- Tough lessons learnt in unfair dismissal for casual
We are looking back at the 2020 Fair Work Commission Unfair Dismissal case, Angele Chandler v Bed Bath N’ Table Pty Ltd, which highlighted key issues relating to unfair dismissal for casuals along with the importance of due process.
The case determined that despite a valid reason for Chandler’s termination existing, the company’s incompetent National HR Manager had contributed to bungling the employee’s sacking, resulting in it being unreasonable. Say what?!!
In an earlier hearing before the Commission, arguments were heard regarding whether a casual employee could claim unfair dismissal. This particular summary can be found here.
The HR Manager’s bungled termination
In this particular case, the Commission found that the National HR Manager was “incompetent in respect of her ability to deal with the termination of an employee”. In an overall messy process, the National HR Manager relied on a number of invalid justifications for terminating the employee, while avoiding due process for another allegation which was, in fact, a valid reason for dismissal. Therefore, despite a valid allegation existing for a termination, the National HR Manager failed to allow the employee to respond to it, and therefore the dismissal was deemed unreasonable.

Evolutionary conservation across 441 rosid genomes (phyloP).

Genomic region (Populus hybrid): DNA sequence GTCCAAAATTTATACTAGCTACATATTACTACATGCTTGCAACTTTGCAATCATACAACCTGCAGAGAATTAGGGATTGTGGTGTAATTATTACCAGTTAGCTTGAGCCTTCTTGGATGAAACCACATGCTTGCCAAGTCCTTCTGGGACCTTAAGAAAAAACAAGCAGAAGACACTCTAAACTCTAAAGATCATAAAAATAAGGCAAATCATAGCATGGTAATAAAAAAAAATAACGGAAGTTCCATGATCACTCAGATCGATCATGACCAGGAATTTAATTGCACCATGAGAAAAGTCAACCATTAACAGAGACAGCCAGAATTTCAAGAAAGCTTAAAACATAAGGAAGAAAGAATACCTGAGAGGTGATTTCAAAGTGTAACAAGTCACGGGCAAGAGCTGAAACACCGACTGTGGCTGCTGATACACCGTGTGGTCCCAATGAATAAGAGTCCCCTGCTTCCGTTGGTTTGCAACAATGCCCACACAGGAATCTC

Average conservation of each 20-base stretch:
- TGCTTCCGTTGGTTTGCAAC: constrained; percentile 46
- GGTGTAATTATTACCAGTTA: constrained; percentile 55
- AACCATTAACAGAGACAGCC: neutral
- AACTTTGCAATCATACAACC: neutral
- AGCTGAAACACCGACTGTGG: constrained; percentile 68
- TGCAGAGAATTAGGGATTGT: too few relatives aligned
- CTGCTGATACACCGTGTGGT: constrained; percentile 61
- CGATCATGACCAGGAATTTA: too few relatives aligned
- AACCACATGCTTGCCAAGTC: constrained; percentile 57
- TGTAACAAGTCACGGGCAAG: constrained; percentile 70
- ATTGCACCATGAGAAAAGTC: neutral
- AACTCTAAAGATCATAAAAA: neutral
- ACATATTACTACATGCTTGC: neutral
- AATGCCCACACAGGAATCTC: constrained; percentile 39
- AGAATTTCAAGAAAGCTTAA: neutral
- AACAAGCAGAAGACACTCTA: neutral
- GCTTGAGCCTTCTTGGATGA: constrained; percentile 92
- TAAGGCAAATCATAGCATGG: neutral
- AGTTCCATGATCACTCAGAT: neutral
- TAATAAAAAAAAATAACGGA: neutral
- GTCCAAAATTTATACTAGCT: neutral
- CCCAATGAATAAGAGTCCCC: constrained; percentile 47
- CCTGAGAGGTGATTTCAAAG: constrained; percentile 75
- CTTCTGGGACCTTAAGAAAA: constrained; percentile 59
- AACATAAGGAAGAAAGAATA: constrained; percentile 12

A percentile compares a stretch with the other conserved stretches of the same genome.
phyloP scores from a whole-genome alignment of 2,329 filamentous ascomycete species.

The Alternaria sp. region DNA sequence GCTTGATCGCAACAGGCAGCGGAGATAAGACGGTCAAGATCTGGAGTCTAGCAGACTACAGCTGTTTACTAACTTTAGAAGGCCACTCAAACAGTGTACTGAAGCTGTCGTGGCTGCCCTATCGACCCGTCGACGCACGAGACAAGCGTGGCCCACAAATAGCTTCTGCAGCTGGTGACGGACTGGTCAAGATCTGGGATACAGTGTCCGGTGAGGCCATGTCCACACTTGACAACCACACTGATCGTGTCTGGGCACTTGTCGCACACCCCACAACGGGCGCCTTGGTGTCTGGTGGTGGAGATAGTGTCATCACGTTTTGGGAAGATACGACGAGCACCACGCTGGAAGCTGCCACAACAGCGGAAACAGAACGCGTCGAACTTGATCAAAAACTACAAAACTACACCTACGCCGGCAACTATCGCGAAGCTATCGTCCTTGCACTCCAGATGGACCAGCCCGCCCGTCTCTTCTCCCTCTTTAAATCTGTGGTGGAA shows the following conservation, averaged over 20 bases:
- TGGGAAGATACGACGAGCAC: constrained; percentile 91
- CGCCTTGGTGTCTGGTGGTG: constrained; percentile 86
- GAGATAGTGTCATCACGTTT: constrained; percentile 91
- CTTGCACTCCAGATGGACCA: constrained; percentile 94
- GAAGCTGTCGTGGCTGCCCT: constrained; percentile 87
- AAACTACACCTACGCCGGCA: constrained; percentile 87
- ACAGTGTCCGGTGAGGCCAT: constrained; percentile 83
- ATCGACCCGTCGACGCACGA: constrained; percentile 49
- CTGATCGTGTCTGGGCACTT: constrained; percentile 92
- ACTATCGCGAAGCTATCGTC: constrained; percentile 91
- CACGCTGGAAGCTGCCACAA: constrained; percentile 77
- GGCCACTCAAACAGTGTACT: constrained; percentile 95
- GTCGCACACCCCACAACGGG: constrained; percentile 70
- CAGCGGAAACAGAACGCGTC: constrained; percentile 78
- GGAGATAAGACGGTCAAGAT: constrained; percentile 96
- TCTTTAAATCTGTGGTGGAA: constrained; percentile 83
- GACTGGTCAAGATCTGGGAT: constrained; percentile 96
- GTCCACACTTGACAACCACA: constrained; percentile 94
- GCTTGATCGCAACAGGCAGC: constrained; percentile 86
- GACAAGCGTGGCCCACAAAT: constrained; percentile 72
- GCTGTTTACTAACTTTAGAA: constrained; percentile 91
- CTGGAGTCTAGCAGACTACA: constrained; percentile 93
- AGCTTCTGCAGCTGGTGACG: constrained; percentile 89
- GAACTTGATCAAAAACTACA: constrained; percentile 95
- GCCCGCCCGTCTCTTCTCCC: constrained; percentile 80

What does this mean for employers?
Ensuring that due process is followed during disciplinary and termination processes is critical to the employer’s ability to defend an unfair dismissal claim, even where there is a valid reason for a termination. Therefore employers should carry out the correct process each and every time. It is also extremely important to check the credentials of your appointed HR resource. They should have abundant recent experience in handling disciplinary and termination matters – this goes for both internal and outsourced providers. If they don’t stack up, we recommend engaging a specialist.
Casuals and unfair dismissal
Despite initial debates in the Commission as to whether Chandler could claim unfair dismissal as a casual employee, the Fair Work Commission determined that even though the employee had been classified as a casual by the employer, the employee was entitled to claim as they had been employed continually for over six months. In coming to this decision, the Commission considered the employee’s rosters, the ongoing contract of employment, and whether the employee had an expectation of ongoing employment and ultimately decided the employment was regular and systemic.
What does this mean for employers?
Essentially, this case further clarified the current stance on how casual employment is to be handled by the Commission and could mean that more casuals may be entitled to make unfair dismissal claims in the future.
Despite this decision, we are keeping a close eye on possible upcoming reforms for casual employees.
Get in touch with the team at Industryus if you would like to find out more about how we can support your organisation.
- New Laws for Casuals: have you met your obligations?
No doubt you may have heard a lot in the media recently about the new laws for casuals. And, it may seem a bit overwhelming at times as there is so much information and sometimes it can seem a bit sensationalised. In this three minute read, Industryus has done the hard work and summarised the important bits for you.